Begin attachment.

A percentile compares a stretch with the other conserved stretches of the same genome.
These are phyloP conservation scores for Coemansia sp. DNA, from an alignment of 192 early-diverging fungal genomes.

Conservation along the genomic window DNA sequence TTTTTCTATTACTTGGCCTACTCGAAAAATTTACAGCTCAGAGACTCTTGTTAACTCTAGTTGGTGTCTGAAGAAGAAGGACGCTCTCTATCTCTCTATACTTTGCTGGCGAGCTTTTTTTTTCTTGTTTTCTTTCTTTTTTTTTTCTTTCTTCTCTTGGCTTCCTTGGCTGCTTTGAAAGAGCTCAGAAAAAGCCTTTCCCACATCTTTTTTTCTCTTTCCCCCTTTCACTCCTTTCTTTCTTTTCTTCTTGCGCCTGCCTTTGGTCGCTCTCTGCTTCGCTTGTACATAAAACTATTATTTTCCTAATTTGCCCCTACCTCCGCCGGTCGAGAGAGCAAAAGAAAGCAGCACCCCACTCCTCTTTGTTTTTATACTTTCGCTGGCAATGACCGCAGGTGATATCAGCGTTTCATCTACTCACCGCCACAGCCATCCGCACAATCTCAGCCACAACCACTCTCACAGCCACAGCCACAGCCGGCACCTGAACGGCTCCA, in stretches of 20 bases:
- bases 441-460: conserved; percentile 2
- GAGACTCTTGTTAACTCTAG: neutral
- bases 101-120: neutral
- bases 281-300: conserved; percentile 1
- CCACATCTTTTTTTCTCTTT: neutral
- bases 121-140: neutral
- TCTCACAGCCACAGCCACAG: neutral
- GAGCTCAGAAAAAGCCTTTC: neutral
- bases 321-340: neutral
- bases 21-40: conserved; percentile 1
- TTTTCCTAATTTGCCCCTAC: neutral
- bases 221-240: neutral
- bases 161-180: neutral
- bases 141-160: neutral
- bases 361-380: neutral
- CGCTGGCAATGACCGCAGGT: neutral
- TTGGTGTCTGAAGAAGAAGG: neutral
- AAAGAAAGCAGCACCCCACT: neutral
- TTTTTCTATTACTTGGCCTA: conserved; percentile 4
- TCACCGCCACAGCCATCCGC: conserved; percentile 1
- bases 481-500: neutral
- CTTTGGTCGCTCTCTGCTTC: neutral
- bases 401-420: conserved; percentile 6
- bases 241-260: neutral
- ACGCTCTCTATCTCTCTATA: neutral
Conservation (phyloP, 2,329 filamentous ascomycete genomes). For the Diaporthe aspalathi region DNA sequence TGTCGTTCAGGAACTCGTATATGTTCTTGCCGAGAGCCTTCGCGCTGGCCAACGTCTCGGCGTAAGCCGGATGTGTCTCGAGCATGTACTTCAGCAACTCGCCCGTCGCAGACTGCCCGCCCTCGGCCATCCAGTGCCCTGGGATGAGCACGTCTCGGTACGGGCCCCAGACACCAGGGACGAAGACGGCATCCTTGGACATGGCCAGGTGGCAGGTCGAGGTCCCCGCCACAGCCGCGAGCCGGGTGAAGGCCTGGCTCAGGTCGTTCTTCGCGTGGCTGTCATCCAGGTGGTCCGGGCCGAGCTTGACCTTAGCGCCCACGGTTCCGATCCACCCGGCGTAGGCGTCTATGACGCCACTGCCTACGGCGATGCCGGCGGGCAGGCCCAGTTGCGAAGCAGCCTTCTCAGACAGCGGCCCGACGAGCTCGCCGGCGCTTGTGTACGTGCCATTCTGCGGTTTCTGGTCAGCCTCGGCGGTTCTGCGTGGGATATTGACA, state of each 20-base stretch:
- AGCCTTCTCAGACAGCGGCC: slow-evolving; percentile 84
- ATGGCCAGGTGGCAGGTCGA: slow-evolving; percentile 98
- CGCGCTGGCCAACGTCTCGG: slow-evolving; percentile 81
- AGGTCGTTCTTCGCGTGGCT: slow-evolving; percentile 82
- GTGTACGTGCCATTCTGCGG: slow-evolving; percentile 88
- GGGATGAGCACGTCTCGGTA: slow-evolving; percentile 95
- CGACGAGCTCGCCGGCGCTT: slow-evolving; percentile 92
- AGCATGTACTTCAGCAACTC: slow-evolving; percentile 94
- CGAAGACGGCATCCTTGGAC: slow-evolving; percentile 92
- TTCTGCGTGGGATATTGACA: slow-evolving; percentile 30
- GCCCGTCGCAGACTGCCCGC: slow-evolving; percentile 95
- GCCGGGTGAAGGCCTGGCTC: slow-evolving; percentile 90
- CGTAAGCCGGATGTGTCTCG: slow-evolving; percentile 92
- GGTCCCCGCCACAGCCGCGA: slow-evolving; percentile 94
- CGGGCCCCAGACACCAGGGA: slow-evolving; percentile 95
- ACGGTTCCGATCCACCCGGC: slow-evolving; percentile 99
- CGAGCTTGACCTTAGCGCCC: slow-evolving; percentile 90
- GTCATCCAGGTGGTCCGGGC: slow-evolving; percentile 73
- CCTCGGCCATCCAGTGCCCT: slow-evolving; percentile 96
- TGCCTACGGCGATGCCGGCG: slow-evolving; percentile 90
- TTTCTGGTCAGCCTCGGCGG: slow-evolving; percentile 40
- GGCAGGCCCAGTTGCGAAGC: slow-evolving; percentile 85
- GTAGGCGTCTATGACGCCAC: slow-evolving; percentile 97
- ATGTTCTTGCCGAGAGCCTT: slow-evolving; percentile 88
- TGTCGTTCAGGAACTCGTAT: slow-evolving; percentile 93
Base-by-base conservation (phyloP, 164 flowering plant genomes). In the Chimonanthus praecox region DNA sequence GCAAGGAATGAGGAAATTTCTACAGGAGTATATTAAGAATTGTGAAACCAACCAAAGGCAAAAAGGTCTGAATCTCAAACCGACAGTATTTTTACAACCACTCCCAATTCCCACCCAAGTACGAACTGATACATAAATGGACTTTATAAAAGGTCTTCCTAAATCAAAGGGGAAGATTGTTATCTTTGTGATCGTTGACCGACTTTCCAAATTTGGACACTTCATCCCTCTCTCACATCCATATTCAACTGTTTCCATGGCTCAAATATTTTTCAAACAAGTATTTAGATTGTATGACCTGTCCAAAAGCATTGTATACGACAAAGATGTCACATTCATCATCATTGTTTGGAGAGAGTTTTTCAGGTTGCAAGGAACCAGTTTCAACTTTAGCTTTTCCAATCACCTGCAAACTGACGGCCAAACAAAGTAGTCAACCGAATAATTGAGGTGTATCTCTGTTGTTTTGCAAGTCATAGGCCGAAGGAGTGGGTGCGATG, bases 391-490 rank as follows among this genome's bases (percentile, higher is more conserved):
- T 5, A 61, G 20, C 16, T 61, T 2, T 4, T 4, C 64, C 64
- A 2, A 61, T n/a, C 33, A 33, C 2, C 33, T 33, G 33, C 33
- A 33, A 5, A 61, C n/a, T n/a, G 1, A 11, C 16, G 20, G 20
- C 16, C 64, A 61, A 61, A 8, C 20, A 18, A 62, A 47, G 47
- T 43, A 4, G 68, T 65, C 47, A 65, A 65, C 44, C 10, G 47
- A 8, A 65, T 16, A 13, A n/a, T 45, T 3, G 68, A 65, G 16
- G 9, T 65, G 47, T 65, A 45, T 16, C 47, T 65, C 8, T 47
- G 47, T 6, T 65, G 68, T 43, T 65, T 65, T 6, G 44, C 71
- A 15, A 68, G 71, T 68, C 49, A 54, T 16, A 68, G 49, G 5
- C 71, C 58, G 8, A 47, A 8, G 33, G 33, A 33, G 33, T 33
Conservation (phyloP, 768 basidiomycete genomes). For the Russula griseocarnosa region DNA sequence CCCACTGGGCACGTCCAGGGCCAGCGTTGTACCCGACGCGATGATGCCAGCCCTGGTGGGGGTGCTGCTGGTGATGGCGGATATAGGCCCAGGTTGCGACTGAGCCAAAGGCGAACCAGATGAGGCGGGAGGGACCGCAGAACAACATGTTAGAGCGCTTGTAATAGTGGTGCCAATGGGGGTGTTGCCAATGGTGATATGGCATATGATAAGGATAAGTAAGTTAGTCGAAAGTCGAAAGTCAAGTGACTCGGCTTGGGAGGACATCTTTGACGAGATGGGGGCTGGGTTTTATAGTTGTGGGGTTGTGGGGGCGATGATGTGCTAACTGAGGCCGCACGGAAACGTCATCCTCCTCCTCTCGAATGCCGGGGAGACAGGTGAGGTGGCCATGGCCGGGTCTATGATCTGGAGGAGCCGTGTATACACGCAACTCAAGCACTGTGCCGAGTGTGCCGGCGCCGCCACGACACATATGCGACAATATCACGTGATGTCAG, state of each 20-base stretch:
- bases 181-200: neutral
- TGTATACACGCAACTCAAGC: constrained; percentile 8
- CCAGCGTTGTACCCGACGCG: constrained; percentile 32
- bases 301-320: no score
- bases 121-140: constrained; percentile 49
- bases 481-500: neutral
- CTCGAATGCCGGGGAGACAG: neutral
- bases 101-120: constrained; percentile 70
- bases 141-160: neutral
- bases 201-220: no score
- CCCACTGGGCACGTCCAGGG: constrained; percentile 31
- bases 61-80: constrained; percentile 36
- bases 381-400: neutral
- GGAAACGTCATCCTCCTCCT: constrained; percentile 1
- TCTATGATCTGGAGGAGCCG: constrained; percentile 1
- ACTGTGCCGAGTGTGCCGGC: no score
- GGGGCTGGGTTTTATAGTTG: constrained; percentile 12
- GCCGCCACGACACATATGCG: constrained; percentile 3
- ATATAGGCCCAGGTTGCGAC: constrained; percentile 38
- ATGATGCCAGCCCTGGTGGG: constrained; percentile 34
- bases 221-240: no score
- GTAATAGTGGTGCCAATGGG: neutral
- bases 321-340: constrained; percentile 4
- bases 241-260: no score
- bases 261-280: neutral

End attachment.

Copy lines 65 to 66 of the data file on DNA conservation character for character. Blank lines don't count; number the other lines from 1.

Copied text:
- C 71, C 58, G 8, A 47, A 8, G 33, G 33, A 33, G 33, T 33
Conservation (phyloP, 768 basidiomycete genomes). For the Russula griseocarnosa region DNA sequence CCCACTGGGCACGTCCAGGGCCAGCGTTGTACCCGACGCGATGATGCCAGCCCTGGTGGGGGTGCTGCTGGTGATGGCGGATATAGGCCCAGGTTGCGACTGAGCCAAAGGCGAACCAGATGAGGCGGGAGGGACCGCAGAACAACATGTTAGAGCGCTTGTAATAGTGGTGCCAATGGGGGTGTTGCCAATGGTGATATGGCATATGATAAGGATAAGTAAGTTAGTCGAAAGTCGAAAGTCAAGTGACTCGGCTTGGGAGGACATCTTTGACGAGATGGGGGCTGGGTTTTATAGTTGTGGGGTTGTGGGGGCGATGATGTGCTAACTGAGGCCGCACGGAAACGTCATCCTCCTCCTCTCGAATGCCGGGGAGACAGGTGAGGTGGCCATGGCCGGGTCTATGATCTGGAGGAGCCGTGTATACACGCAACTCAAGCACTGTGCCGAGTGTGCCGGCGCCGCCACGACACATATGCGACAATATCACGTGATGTCAG, state of each 20-base stretch: